UNA is born and goes directly into a bargaining crisis

On June 14, 1977 the new organization which they named United Nurses of Alberta moved into its own offices. Gurty Chinell was the union's first President and Bob Donahue became the first executive director of the new union. Two months after founding UNA, the nurses were deadlocked in contract negotiations with the Alberta Hospitals Association and when conciliation efforts failed, they ended up voting for their first strike. About twenty-five hundred nurses at seven hospitals began a legal strike on July 4th, 1977. Four days later, the provincial Cabinet passed an Order-in-Council ordering the nurses back to work and establishing a tribunal to work out a settlement binding on both parties. The nurses went back to work they had only collected two months of union dues since the UNA had been established. They could not pay the heavy fines threatened by the government. Mr. Justice Bowen, the arbitrator, awarded the nurses a nine per cent salary adjustment over one year, and the government had to do some fancy footwork to pay this in light of the six per cent ceiling in place with federal Wage and Price controls but the necessary legislation was passed and the nurses received their money.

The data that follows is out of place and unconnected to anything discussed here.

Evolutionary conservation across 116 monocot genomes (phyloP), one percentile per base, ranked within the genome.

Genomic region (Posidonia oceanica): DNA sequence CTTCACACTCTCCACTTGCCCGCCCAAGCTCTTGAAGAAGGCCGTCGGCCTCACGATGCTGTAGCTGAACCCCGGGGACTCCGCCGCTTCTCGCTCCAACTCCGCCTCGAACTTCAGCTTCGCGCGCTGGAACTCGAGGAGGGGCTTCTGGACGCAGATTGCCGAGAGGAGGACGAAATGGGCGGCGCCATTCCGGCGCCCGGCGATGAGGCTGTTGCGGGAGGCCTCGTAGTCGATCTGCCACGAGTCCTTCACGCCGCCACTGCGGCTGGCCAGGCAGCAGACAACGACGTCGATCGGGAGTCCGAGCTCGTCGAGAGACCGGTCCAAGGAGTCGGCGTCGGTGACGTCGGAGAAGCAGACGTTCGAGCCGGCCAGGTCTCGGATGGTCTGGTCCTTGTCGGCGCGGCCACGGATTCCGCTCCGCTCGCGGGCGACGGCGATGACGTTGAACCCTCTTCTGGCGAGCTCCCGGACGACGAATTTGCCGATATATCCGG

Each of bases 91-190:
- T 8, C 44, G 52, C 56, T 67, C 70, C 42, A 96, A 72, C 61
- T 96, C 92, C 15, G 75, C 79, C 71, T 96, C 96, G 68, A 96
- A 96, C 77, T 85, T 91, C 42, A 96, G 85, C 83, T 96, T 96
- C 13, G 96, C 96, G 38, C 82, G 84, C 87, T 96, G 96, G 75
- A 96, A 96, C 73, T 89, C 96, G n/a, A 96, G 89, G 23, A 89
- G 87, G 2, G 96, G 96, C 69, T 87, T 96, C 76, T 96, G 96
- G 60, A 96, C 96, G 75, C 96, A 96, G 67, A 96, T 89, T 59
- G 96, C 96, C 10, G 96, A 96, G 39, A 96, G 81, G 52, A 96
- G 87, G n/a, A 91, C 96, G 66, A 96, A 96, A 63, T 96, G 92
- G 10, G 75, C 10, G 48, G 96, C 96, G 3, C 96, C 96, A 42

Unfortunately, Mr. Justice Bowen rejected the union standard Rand formula for the nurses. The nationally accepted Rand formula makes it necessary for all employees in a bargaining unit to pay dues, pay the expenses of the union that represents and works for them, whether they choose to become members or not. Under Rand, it is normal for the employer to deduct union dues from pay cheques and remit the money to the union. The following year, however, UNA successfully negotiated the first hospital collective agreement (without strike action) and won the inclusion of the the Rand formula.
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